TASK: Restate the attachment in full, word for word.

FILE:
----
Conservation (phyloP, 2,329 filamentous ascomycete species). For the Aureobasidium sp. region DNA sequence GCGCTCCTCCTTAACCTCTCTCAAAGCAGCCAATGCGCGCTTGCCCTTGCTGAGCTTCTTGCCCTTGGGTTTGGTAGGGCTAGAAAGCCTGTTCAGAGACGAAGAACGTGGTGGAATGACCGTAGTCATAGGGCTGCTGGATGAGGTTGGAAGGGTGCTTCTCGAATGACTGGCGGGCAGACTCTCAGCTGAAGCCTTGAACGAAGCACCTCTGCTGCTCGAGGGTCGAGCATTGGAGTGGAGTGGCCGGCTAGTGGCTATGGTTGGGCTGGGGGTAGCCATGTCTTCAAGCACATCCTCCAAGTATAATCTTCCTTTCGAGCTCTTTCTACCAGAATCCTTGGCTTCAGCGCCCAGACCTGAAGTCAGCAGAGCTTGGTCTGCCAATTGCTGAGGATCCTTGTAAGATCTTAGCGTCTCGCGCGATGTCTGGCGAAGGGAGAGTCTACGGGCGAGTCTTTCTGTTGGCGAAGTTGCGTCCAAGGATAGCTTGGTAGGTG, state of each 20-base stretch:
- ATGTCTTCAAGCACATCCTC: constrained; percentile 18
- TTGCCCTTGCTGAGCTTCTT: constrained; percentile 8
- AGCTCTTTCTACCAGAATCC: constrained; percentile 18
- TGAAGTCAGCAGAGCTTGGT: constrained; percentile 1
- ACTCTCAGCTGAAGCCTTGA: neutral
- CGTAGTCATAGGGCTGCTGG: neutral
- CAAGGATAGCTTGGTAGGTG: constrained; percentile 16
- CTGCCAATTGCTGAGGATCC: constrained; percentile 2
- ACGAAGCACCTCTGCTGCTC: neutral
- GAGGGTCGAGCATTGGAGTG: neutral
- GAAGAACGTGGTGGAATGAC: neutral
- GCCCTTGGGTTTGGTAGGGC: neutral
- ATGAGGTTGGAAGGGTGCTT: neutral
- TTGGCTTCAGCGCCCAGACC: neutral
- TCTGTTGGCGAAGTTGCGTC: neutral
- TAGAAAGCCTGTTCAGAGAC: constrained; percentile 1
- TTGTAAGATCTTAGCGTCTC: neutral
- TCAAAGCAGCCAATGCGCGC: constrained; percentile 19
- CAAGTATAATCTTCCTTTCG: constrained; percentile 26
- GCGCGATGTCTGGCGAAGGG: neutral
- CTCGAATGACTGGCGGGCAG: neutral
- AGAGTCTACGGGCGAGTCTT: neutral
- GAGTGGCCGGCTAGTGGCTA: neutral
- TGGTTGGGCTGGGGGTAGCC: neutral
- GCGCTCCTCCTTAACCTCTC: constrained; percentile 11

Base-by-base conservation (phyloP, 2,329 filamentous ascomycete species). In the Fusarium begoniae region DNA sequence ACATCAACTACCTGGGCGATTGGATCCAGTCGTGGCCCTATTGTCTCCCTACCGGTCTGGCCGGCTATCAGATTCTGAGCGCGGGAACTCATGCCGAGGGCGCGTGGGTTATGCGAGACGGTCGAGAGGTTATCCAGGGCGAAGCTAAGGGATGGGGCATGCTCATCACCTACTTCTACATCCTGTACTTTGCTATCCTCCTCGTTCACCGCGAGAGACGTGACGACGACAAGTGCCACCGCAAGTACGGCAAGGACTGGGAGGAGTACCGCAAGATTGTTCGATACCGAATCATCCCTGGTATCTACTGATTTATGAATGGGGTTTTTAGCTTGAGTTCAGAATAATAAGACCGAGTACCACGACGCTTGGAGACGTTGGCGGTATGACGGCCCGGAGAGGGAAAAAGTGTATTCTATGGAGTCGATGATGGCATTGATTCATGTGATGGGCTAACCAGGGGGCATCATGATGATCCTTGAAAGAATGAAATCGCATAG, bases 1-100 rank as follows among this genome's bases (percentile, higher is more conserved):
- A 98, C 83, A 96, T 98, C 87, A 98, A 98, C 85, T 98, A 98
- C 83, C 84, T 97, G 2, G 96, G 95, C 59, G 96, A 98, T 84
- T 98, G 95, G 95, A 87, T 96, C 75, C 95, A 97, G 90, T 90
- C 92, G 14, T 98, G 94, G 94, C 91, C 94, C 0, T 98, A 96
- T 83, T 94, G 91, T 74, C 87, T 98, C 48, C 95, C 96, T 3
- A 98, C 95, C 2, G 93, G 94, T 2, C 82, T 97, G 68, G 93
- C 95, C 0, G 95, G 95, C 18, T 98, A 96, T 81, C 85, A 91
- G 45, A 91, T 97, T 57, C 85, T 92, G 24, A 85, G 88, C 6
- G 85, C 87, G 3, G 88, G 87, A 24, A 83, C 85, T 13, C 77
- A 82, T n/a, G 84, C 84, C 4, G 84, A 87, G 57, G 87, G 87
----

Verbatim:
Conservation (phyloP, 2,329 filamentous ascomycete species). For the Aureobasidium sp. region DNA sequence GCGCTCCTCCTTAACCTCTCTCAAAGCAGCCAATGCGCGCTTGCCCTTGCTGAGCTTCTTGCCCTTGGGTTTGGTAGGGCTAGAAAGCCTGTTCAGAGACGAAGAACGTGGTGGAATGACCGTAGTCATAGGGCTGCTGGATGAGGTTGGAAGGGTGCTTCTCGAATGACTGGCGGGCAGACTCTCAGCTGAAGCCTTGAACGAAGCACCTCTGCTGCTCGAGGGTCGAGCATTGGAGTGGAGTGGCCGGCTAGTGGCTATGGTTGGGCTGGGGGTAGCCATGTCTTCAAGCACATCCTCCAAGTATAATCTTCCTTTCGAGCTCTTTCTACCAGAATCCTTGGCTTCAGCGCCCAGACCTGAAGTCAGCAGAGCTTGGTCTGCCAATTGCTGAGGATCCTTGTAAGATCTTAGCGTCTCGCGCGATGTCTGGCGAAGGGAGAGTCTACGGGCGAGTCTTTCTGTTGGCGAAGTTGCGTCCAAGGATAGCTTGGTAGGTG, state of each 20-base stretch:
- ATGTCTTCAAGCACATCCTC: constrained; percentile 18
- TTGCCCTTGCTGAGCTTCTT: constrained; percentile 8
- AGCTCTTTCTACCAGAATCC: constrained; percentile 18
- TGAAGTCAGCAGAGCTTGGT: constrained; percentile 1
- ACTCTCAGCTGAAGCCTTGA: neutral
- CGTAGTCATAGGGCTGCTGG: neutral
- CAAGGATAGCTTGGTAGGTG: constrained; percentile 16
- CTGCCAATTGCTGAGGATCC: constrained; percentile 2
- ACGAAGCACCTCTGCTGCTC: neutral
- GAGGGTCGAGCATTGGAGTG: neutral
- GAAGAACGTGGTGGAATGAC: neutral
- GCCCTTGGGTTTGGTAGGGC: neutral
- ATGAGGTTGGAAGGGTGCTT: neutral
- TTGGCTTCAGCGCCCAGACC: neutral
- TCTGTTGGCGAAGTTGCGTC: neutral
- TAGAAAGCCTGTTCAGAGAC: constrained; percentile 1
- TTGTAAGATCTTAGCGTCTC: neutral
- TCAAAGCAGCCAATGCGCGC: constrained; percentile 19
- CAAGTATAATCTTCCTTTCG: constrained; percentile 26
- GCGCGATGTCTGGCGAAGGG: neutral
- CTCGAATGACTGGCGGGCAG: neutral
- AGAGTCTACGGGCGAGTCTT: neutral
- GAGTGGCCGGCTAGTGGCTA: neutral
- TGGTTGGGCTGGGGGTAGCC: neutral
- GCGCTCCTCCTTAACCTCTC: constrained; percentile 11

Base-by-base conservation (phyloP, 2,329 filamentous ascomycete species). In the Fusarium begoniae region DNA sequence ACATCAACTACCTGGGCGATTGGATCCAGTCGTGGCCCTATTGTCTCCCTACCGGTCTGGCCGGCTATCAGATTCTGAGCGCGGGAACTCATGCCGAGGGCGCGTGGGTTATGCGAGACGGTCGAGAGGTTATCCAGGGCGAAGCTAAGGGATGGGGCATGCTCATCACCTACTTCTACATCCTGTACTTTGCTATCCTCCTCGTTCACCGCGAGAGACGTGACGACGACAAGTGCCACCGCAAGTACGGCAAGGACTGGGAGGAGTACCGCAAGATTGTTCGATACCGAATCATCCCTGGTATCTACTGATTTATGAATGGGGTTTTTAGCTTGAGTTCAGAATAATAAGACCGAGTACCACGACGCTTGGAGACGTTGGCGGTATGACGGCCCGGAGAGGGAAAAAGTGTATTCTATGGAGTCGATGATGGCATTGATTCATGTGATGGGCTAACCAGGGGGCATCATGATGATCCTTGAAAGAATGAAATCGCATAG, bases 1-100 rank as follows among this genome's bases (percentile, higher is more conserved):
- A 98, C 83, A 96, T 98, C 87, A 98, A 98, C 85, T 98, A 98
- C 83, C 84, T 97, G 2, G 96, G 95, C 59, G 96, A 98, T 84
- T 98, G 95, G 95, A 87, T 96, C 75, C 95, A 97, G 90, T 90
- C 92, G 14, T 98, G 94, G 94, C 91, C 94, C 0, T 98, A 96
- T 83, T 94, G 91, T 74, C 87, T 98, C 48, C 95, C 96, T 3
- A 98, C 95, C 2, G 93, G 94, T 2, C 82, T 97, G 68, G 93
- C 95, C 0, G 95, G 95, C 18, T 98, A 96, T 81, C 85, A 91
- G 45, A 91, T 97, T 57, C 85, T 92, G 24, A 85, G 88, C 6
- G 85, C 87, G 3, G 88, G 87, A 24, A 83, C 85, T 13, C 77
- A 82, T n/a, G 84, C 84, C 4, G 84, A 87, G 57, G 87, G 87